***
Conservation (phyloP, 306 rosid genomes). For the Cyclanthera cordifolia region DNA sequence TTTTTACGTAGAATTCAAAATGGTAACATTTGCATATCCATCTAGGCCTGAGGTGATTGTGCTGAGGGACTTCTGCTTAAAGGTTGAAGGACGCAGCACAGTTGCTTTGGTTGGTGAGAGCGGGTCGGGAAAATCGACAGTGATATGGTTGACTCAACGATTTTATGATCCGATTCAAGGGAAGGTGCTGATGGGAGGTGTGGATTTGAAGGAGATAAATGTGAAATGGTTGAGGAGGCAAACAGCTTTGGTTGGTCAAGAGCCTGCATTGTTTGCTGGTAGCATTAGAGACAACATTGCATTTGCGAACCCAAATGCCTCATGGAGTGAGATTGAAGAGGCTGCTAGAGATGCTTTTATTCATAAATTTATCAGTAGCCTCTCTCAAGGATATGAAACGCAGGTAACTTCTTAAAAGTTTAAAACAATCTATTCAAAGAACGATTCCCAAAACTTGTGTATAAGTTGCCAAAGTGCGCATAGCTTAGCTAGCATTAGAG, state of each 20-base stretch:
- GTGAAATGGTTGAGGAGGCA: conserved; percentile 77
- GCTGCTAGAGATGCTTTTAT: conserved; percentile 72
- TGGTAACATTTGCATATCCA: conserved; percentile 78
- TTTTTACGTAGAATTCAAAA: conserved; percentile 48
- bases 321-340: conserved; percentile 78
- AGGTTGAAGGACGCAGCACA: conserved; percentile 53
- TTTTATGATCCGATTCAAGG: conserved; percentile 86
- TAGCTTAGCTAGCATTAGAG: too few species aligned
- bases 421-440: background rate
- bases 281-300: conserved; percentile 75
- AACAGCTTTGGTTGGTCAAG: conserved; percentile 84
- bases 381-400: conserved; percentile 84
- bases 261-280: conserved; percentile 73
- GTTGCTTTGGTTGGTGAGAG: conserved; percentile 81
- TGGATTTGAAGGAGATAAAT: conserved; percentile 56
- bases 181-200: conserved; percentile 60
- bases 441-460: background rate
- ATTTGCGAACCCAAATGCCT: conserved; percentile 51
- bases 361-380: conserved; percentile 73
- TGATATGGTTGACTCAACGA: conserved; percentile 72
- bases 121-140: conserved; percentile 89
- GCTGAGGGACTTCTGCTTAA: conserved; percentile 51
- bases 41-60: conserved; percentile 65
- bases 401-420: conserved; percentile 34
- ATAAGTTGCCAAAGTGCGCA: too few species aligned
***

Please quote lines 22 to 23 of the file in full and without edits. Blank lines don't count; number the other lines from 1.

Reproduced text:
- bases 121-140: conserved; percentile 89
- GCTGAGGGACTTCTGCTTAA: conserved; percentile 51